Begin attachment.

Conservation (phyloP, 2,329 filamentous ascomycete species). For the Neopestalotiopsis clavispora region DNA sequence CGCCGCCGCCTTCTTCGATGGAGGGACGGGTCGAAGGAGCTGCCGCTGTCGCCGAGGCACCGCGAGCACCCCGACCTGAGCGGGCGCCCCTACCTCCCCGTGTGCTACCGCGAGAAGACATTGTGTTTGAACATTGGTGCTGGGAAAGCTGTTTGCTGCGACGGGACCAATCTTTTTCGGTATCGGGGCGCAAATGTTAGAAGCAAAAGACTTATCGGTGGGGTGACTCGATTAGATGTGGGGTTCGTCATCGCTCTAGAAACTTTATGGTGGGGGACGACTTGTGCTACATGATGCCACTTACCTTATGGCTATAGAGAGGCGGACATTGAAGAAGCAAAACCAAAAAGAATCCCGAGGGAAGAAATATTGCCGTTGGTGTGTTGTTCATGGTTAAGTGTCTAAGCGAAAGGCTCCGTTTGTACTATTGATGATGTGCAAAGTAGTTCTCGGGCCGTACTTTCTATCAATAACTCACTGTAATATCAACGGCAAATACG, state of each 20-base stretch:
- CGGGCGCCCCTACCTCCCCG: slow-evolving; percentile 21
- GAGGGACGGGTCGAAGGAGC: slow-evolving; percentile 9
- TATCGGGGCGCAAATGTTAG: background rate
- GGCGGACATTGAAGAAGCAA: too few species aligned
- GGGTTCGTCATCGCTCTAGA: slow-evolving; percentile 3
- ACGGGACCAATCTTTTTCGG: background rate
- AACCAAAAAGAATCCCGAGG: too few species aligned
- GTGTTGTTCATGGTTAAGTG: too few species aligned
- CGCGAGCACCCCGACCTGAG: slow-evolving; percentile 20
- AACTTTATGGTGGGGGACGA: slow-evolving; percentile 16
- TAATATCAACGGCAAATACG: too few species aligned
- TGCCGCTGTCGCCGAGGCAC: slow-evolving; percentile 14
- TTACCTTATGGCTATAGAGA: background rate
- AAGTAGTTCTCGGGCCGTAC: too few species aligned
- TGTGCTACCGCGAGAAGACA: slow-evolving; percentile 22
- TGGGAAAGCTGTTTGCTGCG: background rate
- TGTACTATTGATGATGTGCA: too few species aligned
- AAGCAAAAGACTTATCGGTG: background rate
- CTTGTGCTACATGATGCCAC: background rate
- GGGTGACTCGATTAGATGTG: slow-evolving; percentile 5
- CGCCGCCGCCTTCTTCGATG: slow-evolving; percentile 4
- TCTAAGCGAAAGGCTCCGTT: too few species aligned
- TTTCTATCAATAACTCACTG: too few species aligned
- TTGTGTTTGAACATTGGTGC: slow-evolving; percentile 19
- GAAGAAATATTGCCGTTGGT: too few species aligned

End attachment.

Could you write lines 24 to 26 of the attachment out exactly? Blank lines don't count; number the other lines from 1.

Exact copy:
- TTTCTATCAATAACTCACTG: too few species aligned
- TTGTGTTTGAACATTGGTGC: slow-evolving; percentile 19
- GAAGAAATATTGCCGTTGGT: too few species aligned